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Structured Products: Advisers shy of bespoke market despite efforts to improve access

by Rachael Revesz on Dec 06, 2012 at 13:25

Structured Products: Advisers shy of bespoke market despite efforts to improve access

Providers are opening up the bespoke structured product market to advisers, but the adoption of clean pricing models by off-the-shelf products mean they are likely to continue to win favour, as Adrian Murphy (pictured), Ian Lowes and others suggest.

Advisers are wary of creating bespoke structured products for their clients, despite widening access to this market and the attractions of institutional rates, as off-the-shelf plans begin to adopt clean pricing structures.

Kevin Deamer, chartered financial planner at Essex-based KMD Private Wealth, has created bespoke products for his clients but said most advisers would be put off by the minimum investment limit.

Providers Barclays Investments and EFG Financial Products allow advisers to create products with a minimum investment of as little as £50,000, and Deamer argued that other providers were likely to reduce their minimum.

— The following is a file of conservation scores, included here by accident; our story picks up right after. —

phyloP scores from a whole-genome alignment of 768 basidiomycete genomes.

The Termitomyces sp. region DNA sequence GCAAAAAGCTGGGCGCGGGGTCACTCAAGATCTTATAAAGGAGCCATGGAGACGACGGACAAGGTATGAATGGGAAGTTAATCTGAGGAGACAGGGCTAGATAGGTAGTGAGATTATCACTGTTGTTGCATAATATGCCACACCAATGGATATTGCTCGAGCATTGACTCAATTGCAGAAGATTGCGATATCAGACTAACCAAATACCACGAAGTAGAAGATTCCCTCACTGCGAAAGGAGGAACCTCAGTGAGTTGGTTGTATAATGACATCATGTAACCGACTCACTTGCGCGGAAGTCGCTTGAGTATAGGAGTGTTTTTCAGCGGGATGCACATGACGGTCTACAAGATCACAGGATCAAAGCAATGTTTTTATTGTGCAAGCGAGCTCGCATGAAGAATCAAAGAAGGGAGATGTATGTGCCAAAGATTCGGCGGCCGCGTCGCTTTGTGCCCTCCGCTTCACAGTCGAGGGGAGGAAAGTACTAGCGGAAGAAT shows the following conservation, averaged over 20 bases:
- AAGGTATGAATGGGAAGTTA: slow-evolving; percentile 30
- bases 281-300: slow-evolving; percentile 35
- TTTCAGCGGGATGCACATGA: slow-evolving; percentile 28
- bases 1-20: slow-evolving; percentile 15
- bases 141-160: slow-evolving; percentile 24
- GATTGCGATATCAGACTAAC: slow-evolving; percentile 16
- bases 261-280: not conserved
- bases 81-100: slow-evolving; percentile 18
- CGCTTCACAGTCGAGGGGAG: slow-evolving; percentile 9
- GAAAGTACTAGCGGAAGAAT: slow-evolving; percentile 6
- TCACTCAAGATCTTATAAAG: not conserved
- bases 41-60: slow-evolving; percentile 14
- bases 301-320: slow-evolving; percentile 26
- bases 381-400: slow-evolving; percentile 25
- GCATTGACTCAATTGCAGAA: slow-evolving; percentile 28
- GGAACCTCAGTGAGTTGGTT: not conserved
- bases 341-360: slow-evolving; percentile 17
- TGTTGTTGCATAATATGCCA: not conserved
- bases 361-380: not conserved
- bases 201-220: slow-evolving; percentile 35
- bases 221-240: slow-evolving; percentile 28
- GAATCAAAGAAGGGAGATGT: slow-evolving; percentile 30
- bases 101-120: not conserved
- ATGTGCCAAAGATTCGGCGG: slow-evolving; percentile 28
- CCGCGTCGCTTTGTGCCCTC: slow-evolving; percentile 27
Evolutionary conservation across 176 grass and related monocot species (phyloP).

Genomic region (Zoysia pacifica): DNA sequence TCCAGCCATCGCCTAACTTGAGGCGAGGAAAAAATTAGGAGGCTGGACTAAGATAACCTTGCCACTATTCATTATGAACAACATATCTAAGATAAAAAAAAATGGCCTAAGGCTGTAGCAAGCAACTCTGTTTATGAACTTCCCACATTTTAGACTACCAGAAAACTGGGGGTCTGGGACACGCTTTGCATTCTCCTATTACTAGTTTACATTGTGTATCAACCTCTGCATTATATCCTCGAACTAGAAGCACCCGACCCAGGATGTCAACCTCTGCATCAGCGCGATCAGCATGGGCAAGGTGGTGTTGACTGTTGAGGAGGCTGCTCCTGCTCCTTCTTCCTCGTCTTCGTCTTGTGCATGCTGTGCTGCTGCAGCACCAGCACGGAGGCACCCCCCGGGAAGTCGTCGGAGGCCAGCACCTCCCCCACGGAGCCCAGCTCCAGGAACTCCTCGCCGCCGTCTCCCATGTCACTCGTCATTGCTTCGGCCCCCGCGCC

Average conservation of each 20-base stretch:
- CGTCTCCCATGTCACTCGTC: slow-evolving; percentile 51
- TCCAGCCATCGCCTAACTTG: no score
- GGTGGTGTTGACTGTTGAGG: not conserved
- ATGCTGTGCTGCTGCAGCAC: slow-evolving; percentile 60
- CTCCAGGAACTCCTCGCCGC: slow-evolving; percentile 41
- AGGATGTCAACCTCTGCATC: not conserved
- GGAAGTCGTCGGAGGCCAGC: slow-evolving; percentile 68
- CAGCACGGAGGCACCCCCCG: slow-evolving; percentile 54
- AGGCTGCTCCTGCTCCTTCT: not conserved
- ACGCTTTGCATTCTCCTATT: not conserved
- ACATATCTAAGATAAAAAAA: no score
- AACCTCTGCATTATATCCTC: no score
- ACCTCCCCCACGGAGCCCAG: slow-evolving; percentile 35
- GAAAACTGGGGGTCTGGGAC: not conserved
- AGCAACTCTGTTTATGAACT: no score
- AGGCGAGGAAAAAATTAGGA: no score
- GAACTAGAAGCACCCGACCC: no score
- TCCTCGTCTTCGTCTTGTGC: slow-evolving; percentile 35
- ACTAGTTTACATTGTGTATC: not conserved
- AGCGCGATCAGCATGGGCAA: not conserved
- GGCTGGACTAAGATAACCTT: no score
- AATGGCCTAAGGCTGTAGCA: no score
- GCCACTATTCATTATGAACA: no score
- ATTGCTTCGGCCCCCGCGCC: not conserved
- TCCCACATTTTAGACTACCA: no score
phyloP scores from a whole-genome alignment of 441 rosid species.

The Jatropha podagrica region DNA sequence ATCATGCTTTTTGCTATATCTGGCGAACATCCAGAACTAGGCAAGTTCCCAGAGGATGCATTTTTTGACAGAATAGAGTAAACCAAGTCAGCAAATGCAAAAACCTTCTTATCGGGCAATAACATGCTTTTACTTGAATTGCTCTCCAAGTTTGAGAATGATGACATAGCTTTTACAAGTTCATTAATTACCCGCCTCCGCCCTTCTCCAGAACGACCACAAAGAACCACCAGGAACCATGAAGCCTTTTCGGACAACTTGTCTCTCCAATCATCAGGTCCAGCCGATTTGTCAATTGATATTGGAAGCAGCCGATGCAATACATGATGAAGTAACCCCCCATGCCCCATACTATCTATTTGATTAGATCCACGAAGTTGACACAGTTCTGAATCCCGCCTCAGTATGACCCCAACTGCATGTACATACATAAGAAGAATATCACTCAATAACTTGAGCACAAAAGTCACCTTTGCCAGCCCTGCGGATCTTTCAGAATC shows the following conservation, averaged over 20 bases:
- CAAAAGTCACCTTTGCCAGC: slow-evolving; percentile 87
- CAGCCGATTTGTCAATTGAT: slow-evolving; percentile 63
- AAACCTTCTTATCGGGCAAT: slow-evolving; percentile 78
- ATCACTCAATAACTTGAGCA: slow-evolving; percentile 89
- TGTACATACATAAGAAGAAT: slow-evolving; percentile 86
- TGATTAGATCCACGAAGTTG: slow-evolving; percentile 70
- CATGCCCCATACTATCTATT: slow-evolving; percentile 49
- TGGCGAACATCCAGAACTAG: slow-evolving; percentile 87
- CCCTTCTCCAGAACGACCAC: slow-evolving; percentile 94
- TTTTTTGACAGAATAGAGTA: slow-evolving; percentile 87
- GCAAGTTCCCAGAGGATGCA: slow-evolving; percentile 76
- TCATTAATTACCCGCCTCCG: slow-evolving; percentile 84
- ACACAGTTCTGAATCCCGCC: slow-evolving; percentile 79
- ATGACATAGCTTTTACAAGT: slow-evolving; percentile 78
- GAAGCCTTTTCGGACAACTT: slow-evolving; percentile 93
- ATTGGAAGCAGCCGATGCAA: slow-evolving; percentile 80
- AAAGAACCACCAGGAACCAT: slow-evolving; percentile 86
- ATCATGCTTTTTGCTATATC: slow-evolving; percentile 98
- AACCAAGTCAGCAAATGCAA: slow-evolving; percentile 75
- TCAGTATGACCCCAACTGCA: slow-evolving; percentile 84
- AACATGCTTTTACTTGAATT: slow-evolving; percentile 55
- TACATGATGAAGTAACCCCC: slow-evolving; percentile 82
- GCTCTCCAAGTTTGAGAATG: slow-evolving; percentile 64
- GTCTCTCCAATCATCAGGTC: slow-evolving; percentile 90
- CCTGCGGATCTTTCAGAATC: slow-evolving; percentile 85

‘I wouldn’t be surprised if some providers chose to lower the minimum amount. There is more margin for banks doing it in the retail space,’ said Deamer (pictured). Bespoke products allowed advisers access to a wider array of assets than off-the-shelf products, he added.

‘In my limited experience, in the institutional structured product space there is greater diversification of underlying assets, rather than in retail, where 90% of it is with the FTSE,’ he said.

Deamer has created 19 bespoke products since 2008 and has raised £1 million for each launch. His last creation was in September 2011: a Credit Suisse FTSE-based autocall that will kick out after three years.

Wary of DIFs warning

Adrian Murphy, associate partner at Glasgow-based Murphy Financial, said he would be wary of creating his own structured products due to the Financial Services Authority’s (FSA) concerns over adviser-owned investments. He pointed to the regulator’s warning to advisers not to ‘shoe-horn’ clients into distributor-influenced funds (DIFs).

‘If you start with that [creating bespoke], you would need to provide X amount of assets, then you’re going into the likes of DIFs and the FSA has not been keen on that,’ he said. ‘There is no one solution for your client; you can’t just have one product and put everyone into it.’

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